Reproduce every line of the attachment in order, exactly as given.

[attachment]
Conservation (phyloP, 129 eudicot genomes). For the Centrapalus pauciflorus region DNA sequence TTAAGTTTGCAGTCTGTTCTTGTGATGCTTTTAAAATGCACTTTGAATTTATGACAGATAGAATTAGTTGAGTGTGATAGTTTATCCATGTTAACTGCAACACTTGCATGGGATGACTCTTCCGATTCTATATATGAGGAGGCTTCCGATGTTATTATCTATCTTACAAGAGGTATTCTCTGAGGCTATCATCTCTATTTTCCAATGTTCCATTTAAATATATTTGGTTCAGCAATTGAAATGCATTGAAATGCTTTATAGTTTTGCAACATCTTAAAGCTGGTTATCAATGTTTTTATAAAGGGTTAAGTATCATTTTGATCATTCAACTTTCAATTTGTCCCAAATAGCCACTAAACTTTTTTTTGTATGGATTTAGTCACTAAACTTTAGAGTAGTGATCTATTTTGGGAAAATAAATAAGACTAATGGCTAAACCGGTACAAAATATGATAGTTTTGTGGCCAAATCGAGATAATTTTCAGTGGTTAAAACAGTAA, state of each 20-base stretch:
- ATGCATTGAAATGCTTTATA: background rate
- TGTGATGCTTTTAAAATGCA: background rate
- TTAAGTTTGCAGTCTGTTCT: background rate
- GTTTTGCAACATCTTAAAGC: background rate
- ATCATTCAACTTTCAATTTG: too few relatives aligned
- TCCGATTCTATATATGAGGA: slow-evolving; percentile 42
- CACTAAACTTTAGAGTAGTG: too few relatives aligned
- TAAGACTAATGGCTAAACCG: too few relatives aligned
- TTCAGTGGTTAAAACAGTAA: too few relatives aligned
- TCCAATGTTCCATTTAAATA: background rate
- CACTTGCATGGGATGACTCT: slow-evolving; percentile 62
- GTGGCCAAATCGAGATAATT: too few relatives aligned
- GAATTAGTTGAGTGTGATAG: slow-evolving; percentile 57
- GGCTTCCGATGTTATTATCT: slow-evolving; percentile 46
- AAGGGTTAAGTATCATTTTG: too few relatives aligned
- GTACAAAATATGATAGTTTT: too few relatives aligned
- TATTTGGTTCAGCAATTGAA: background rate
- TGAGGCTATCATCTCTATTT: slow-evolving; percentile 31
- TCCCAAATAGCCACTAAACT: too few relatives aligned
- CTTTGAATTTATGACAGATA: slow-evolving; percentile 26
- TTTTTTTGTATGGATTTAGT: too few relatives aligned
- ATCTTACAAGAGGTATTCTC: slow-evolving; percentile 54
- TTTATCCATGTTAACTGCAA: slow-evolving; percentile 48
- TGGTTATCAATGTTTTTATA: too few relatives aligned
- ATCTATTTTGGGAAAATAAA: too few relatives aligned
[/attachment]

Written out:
Conservation (phyloP, 129 eudicot genomes). For the Centrapalus pauciflorus region DNA sequence TTAAGTTTGCAGTCTGTTCTTGTGATGCTTTTAAAATGCACTTTGAATTTATGACAGATAGAATTAGTTGAGTGTGATAGTTTATCCATGTTAACTGCAACACTTGCATGGGATGACTCTTCCGATTCTATATATGAGGAGGCTTCCGATGTTATTATCTATCTTACAAGAGGTATTCTCTGAGGCTATCATCTCTATTTTCCAATGTTCCATTTAAATATATTTGGTTCAGCAATTGAAATGCATTGAAATGCTTTATAGTTTTGCAACATCTTAAAGCTGGTTATCAATGTTTTTATAAAGGGTTAAGTATCATTTTGATCATTCAACTTTCAATTTGTCCCAAATAGCCACTAAACTTTTTTTTGTATGGATTTAGTCACTAAACTTTAGAGTAGTGATCTATTTTGGGAAAATAAATAAGACTAATGGCTAAACCGGTACAAAATATGATAGTTTTGTGGCCAAATCGAGATAATTTTCAGTGGTTAAAACAGTAA, state of each 20-base stretch:
- ATGCATTGAAATGCTTTATA: background rate
- TGTGATGCTTTTAAAATGCA: background rate
- TTAAGTTTGCAGTCTGTTCT: background rate
- GTTTTGCAACATCTTAAAGC: background rate
- ATCATTCAACTTTCAATTTG: too few relatives aligned
- TCCGATTCTATATATGAGGA: slow-evolving; percentile 42
- CACTAAACTTTAGAGTAGTG: too few relatives aligned
- TAAGACTAATGGCTAAACCG: too few relatives aligned
- TTCAGTGGTTAAAACAGTAA: too few relatives aligned
- TCCAATGTTCCATTTAAATA: background rate
- CACTTGCATGGGATGACTCT: slow-evolving; percentile 62
- GTGGCCAAATCGAGATAATT: too few relatives aligned
- GAATTAGTTGAGTGTGATAG: slow-evolving; percentile 57
- GGCTTCCGATGTTATTATCT: slow-evolving; percentile 46
- AAGGGTTAAGTATCATTTTG: too few relatives aligned
- GTACAAAATATGATAGTTTT: too few relatives aligned
- TATTTGGTTCAGCAATTGAA: background rate
- TGAGGCTATCATCTCTATTT: slow-evolving; percentile 31
- TCCCAAATAGCCACTAAACT: too few relatives aligned
- CTTTGAATTTATGACAGATA: slow-evolving; percentile 26
- TTTTTTTGTATGGATTTAGT: too few relatives aligned
- ATCTTACAAGAGGTATTCTC: slow-evolving; percentile 54
- TTTATCCATGTTAACTGCAA: slow-evolving; percentile 48
- TGGTTATCAATGTTTTTATA: too few relatives aligned
- ATCTATTTTGGGAAAATAAA: too few relatives aligned